Tunnel of Fudge Cake for the people you love
Tunnel of Fudge Cake has a soft, gooey chocolate center.
Before molten lava cake or chocolate fondants or fallen chocolate cake there was Tunnel of Fudge Cake. It’s a classic recipe, and I am sure many people have their own version. Tunnel of Fudge Cake is possibly the recipe that I have been making longer than any other, and more often. My mother passed this recipe on to me; she’d gotten it from my cousin and kept it in her little tin recipe card box. I was what we now call a tween, and just getting into cooking. Chocolate cake, of course, was one of the reasons I was interested in cooking at all. And this version, with its soft, gooey chocolate center made me feel sophisticated and gourmet, like I really knew how to cook something special. I still use my mother’s heavy Bundt pan that may well be older than me for this cake. It’s the best cake pan ever, nothing sticks and it makes a lovely ridged and pointed cake. Anything that comes out of this pan is instantly beautiful to me. I have never been attracted to the new-fangled pans that make tree or castle or tower-shaped rings, because I am so attached to the old Bundt from mama’s kitchen. Now that I think about it, I am a little worried she doesn’t know I have it and might demand it back.Skip to next paragraph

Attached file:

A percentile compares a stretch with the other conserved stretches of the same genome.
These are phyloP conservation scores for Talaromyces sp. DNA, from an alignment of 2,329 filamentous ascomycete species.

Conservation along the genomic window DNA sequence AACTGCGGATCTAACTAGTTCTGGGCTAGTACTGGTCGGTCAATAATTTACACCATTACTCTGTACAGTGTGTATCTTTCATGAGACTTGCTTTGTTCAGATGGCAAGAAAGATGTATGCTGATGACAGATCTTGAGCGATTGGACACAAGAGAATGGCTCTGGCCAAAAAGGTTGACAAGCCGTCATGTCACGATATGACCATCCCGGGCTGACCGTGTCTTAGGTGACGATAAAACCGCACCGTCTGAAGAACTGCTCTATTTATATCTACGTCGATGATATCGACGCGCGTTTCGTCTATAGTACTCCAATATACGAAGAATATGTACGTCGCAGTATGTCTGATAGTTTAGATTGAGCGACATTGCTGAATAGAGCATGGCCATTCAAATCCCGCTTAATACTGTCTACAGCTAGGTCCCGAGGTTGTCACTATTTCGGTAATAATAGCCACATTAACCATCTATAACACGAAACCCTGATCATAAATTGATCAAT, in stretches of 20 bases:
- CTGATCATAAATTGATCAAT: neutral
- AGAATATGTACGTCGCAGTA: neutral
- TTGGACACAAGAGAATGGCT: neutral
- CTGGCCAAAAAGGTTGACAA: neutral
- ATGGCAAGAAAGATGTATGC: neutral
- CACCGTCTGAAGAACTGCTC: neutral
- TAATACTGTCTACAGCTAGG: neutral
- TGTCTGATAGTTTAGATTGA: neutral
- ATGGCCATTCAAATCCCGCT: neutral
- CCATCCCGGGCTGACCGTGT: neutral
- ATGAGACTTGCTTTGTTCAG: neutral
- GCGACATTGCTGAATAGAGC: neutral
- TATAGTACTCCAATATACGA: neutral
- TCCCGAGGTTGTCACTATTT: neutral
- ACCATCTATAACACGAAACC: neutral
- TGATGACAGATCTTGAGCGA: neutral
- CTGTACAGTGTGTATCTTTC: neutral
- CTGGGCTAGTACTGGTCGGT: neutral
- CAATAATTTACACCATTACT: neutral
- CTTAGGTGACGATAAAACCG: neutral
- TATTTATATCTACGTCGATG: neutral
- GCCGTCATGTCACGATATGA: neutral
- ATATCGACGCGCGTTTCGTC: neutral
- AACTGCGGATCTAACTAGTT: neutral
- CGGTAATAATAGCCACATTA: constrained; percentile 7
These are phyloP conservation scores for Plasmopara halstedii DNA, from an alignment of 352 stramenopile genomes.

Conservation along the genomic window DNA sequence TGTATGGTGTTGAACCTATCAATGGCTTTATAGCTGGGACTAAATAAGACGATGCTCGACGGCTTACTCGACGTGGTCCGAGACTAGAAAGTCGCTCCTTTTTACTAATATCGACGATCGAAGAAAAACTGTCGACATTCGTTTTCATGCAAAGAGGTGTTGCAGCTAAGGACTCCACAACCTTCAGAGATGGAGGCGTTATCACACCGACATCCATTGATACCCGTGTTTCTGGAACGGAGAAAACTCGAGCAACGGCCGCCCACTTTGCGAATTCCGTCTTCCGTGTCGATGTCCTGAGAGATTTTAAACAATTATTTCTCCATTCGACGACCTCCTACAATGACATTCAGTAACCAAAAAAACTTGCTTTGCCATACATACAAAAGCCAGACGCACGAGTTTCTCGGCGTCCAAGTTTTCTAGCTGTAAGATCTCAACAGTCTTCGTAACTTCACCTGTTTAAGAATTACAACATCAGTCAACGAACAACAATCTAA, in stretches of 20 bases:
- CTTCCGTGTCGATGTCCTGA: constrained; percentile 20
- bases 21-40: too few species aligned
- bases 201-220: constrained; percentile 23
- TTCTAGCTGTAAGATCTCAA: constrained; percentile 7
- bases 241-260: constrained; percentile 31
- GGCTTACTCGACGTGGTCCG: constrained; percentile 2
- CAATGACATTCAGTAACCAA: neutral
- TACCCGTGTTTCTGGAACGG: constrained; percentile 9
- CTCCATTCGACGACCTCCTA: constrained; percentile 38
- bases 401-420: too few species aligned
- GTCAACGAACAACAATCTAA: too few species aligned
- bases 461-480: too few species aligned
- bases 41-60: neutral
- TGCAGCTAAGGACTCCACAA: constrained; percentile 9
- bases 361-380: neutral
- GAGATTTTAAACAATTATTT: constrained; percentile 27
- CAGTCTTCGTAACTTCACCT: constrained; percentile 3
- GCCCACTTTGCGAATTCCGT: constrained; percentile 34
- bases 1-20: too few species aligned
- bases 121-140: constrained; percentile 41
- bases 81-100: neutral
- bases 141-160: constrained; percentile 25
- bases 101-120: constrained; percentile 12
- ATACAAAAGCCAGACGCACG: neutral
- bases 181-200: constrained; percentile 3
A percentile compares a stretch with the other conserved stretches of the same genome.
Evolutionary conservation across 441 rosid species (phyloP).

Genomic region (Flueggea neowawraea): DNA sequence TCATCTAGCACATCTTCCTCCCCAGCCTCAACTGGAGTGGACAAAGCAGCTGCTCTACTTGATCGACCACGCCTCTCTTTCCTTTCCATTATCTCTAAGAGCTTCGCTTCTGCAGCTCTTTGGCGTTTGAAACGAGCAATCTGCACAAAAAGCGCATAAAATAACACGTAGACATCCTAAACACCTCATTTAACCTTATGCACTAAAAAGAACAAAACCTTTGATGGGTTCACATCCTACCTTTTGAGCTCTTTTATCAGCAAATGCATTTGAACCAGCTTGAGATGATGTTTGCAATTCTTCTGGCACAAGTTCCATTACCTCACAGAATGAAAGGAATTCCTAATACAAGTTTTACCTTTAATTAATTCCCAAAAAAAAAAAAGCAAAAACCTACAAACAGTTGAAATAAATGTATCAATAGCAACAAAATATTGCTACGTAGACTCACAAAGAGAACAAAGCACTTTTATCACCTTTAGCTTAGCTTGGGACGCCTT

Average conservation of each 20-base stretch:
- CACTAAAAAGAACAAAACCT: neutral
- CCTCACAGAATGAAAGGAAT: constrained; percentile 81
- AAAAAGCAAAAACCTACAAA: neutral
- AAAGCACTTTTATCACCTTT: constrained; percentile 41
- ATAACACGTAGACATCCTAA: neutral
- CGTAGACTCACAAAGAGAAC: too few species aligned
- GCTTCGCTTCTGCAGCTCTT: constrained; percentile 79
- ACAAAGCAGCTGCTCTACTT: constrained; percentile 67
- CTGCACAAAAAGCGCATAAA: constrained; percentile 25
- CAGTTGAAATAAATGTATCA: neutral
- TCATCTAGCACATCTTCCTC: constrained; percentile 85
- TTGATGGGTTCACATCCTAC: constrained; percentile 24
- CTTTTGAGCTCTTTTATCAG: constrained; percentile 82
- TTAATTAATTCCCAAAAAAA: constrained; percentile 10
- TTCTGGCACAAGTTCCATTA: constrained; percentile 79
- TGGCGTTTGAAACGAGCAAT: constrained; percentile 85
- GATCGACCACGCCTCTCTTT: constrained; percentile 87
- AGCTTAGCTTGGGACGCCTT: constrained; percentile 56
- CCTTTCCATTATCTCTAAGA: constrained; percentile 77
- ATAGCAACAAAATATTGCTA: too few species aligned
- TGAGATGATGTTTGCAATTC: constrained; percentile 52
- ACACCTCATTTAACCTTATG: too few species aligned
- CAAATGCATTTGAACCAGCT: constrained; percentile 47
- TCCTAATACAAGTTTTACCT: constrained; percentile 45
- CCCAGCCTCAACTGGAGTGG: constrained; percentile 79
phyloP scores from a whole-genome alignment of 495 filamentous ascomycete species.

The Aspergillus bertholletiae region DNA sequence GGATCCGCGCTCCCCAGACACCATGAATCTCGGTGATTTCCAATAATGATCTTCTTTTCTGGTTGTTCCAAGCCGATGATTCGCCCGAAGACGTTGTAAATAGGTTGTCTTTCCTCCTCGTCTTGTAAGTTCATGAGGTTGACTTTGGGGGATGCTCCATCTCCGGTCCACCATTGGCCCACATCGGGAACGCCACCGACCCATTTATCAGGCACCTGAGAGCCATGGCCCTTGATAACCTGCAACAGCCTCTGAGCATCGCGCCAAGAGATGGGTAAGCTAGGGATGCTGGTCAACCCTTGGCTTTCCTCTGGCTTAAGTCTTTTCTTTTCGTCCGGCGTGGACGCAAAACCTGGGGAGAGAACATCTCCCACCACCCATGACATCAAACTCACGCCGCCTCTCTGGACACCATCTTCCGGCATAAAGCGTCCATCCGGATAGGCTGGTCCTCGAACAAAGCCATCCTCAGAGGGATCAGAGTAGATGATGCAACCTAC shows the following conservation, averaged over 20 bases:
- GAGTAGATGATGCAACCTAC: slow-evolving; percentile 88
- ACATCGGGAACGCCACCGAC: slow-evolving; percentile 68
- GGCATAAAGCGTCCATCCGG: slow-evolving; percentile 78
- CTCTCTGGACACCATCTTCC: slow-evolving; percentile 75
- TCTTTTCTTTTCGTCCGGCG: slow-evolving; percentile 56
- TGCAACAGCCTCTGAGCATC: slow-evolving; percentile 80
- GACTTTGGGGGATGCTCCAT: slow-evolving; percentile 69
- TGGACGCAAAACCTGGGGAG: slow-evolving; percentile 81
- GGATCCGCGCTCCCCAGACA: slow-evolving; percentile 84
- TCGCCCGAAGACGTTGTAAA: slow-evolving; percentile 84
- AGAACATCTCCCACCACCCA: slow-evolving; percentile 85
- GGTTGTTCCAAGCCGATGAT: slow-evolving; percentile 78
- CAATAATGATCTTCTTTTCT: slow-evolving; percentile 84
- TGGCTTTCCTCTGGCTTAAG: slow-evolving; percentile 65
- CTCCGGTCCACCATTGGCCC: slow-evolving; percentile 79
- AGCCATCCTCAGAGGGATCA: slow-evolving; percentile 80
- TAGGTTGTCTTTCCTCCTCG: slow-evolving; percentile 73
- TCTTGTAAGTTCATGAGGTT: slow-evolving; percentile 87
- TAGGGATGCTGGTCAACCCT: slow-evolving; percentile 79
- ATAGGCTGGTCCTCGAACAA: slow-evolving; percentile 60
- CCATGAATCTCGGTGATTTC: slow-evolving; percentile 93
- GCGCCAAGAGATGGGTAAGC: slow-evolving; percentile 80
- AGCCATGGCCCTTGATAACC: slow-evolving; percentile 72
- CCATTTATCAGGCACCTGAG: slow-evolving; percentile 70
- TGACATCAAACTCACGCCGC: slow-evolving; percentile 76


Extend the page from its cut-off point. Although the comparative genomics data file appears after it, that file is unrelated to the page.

The Runaway Spoon
Perre Magness has studied food and cooking around the world, mostly by eating, but also through serious study. Coursework at Le Cordon Bleu London and intensive courses in Morocco, Thailand and France has broadened her own culinary skill and palate. The kitchen of choice is at home, cooking like most people, experimenting with unique but practical ideas.
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When I first started making this cake, chocolate only came in squares and chips, semisweet or “baking” chocolate. And that is certainly how I used to make it. Mostly with semisweet chips. And that works just fine. But I have moved on to the high-quality chocolate that is so readily available now. I love using bittersweet chocolate for the rich, deep flavor it creates – a really intense chocolatiness – but good semisweet works as well. I have also switched from mixing by hand to using the stand mixer. It gives the eggs and sugar a nice fluffiness that translates well in to the cake. Other than that, this is the same recipe I have been using for all these years. I know it by heart.
Part of the beauty of this cake is its malleability. Tunnel of Fudge is gorgeous on its own, but drizzle a simple powdered sugar or chocolate glaze over it and take it up a notch. Sprinkle it with powdered sugar or cocoa powder to pretty it up. Add a little liqueur instead of the vanilla – amaretto, grand marnier, framboise – and it takes on another dimension. Serve it with sweetened whipped cream, ice cream, caramel or fruit sauce, whatever takes your fancy. I’ve been serving this to people I love for years. I hope you will, too.
(See the recipe, next page)